destiny ♡⚔♡ [howling libraries]

Is this an important topic? Absolutely! Does this book deserve to be read by loads of people? Yes, yes, yes. Did it work for me? Not in the slightest.

This feels like one of those "it's not you, it's me!" moments ('you' being the book, and 'me' being, well... me), but the writing style doesn't work for me at all. I also immediately had some huge personal issues with the depictions of characters in this book, and the whole thing just... sigh. It's not for me, fam. I definitely hope others will
Susan's Reviews
Jun 19, 2020 rated it liked it
Ruth Robb is “hiding in plain sight” in the world of debutantes, sweet tea and cotillions. She desperately wants to fit in with the new crowd, so she conveniently omits to reveal her Jewish faith and origins. Ruthie’s mother was once a leader in the society she abandoned years ago when she moved up north, married Ruthie’s father and converted to her husband’s faith.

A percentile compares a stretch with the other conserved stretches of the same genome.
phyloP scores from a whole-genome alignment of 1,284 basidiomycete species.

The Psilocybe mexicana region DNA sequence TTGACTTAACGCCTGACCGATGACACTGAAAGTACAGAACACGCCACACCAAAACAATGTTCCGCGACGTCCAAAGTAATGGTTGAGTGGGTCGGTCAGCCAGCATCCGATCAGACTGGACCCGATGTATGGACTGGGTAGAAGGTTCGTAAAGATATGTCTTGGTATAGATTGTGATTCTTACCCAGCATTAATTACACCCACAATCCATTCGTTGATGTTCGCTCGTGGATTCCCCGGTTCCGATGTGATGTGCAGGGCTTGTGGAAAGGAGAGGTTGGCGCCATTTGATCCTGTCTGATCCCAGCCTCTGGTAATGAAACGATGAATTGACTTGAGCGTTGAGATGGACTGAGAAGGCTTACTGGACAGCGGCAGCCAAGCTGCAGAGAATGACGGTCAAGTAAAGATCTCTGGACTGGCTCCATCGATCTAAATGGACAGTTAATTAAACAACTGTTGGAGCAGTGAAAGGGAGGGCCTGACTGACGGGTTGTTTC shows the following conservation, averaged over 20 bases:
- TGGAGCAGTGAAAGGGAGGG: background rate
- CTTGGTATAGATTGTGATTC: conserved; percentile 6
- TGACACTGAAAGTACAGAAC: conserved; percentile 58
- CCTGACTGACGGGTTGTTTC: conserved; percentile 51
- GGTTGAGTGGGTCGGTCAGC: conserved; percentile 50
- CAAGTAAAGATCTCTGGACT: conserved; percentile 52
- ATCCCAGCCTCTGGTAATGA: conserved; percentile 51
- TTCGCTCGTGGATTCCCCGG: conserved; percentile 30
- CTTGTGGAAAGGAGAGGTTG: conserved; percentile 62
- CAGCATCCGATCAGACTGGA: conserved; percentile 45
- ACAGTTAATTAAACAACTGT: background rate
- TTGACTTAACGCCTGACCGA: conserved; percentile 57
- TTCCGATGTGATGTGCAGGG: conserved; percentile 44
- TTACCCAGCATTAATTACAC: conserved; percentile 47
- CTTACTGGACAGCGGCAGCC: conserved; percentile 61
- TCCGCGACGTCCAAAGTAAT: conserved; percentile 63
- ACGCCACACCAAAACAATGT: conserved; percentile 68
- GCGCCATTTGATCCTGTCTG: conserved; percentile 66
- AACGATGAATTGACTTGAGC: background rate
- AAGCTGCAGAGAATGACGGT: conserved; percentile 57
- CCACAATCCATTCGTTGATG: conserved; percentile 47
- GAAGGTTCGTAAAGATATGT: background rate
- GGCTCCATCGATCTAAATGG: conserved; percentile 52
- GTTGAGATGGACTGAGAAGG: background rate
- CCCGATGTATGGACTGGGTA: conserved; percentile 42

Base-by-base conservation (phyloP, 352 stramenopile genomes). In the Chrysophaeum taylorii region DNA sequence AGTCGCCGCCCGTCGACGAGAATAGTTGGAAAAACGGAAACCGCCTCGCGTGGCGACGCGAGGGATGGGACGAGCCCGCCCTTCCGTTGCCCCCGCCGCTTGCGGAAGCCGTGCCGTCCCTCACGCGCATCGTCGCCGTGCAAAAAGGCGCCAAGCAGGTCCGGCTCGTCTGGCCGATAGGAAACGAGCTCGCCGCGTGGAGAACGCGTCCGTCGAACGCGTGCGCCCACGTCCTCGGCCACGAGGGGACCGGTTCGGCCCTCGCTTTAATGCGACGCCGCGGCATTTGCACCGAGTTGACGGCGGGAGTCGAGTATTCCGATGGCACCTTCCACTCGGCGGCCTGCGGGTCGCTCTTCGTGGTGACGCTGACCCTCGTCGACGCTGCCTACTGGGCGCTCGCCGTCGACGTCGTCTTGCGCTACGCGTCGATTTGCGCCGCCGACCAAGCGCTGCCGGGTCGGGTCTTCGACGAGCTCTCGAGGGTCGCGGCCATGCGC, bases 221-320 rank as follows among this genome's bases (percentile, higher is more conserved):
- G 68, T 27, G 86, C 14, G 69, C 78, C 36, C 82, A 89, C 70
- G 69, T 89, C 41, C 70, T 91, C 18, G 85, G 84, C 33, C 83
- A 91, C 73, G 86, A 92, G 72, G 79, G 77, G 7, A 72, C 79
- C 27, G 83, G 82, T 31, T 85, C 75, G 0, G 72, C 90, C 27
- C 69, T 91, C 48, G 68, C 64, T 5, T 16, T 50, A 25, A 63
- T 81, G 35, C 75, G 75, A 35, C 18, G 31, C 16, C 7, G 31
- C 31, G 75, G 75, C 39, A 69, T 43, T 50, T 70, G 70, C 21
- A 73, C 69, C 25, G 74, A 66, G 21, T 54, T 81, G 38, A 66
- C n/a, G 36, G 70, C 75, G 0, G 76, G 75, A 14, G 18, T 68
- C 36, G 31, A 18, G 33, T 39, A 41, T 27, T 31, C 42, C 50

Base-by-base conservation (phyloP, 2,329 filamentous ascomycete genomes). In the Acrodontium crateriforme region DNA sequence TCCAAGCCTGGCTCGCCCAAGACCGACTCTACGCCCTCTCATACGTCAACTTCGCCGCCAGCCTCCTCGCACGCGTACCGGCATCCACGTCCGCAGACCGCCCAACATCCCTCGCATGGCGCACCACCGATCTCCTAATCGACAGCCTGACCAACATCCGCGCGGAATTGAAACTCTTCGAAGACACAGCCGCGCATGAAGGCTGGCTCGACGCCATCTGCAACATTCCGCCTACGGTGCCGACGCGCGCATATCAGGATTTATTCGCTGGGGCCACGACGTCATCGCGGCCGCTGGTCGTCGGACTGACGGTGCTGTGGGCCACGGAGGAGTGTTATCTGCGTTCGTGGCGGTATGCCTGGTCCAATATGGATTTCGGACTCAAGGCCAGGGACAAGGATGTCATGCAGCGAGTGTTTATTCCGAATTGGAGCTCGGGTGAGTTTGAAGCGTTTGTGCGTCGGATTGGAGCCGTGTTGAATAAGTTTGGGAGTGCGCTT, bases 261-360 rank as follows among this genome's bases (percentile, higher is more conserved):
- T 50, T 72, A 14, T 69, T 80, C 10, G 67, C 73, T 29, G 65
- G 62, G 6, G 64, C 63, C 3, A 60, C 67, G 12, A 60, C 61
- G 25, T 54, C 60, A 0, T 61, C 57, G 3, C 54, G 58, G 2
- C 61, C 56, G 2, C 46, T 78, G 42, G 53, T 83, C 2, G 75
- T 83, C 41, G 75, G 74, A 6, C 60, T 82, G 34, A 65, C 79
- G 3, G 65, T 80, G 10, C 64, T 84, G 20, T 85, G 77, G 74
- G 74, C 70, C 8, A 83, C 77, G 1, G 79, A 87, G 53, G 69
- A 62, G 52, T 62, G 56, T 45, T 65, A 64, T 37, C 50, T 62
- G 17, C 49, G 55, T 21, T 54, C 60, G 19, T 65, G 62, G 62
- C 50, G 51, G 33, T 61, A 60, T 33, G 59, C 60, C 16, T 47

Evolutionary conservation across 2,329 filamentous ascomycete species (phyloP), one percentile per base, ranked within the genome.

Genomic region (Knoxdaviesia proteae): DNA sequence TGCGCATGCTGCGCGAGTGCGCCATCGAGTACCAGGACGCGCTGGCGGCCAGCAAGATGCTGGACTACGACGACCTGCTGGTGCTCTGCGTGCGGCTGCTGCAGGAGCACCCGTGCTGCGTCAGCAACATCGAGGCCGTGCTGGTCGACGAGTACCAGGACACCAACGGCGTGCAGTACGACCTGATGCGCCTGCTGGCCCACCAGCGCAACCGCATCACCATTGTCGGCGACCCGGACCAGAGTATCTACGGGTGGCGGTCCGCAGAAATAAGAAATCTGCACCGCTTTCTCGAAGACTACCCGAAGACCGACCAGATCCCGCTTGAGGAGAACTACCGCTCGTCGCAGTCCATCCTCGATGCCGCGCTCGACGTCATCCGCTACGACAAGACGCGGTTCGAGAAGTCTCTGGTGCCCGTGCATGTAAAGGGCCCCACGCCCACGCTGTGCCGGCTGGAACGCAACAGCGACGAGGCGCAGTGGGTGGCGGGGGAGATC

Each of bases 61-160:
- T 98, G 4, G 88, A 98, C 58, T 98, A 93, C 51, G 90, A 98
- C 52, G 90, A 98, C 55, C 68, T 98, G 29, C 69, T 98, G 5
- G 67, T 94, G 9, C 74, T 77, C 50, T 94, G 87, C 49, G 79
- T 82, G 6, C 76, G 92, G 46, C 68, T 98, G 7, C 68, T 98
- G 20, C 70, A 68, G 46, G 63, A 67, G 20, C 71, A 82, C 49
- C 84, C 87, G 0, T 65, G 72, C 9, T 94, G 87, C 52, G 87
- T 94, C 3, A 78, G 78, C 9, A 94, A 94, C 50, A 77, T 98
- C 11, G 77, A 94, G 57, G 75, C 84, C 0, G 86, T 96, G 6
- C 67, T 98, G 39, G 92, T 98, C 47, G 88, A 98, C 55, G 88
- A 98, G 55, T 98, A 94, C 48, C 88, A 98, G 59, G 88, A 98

Ruthie shelters behind her mother’s and grandmother’s earlier conquests of polite southern society, guiltily concealing the truth o
alana ♡

Seriously, this was so good and such an important read. It's scary and sad to think that a book set in 1958 can still tie so heavily into today's society by discussing topics such as antisemitism and racism, but here we are. Now, I can't speak from experience, but I do appreciate books that help put these tough topics into a better perspective for me and that's exactly what this did. I thought the author did an excellent job of talking about Ruth h
Suzanne Leopold (Suzy Approved Book Reviews)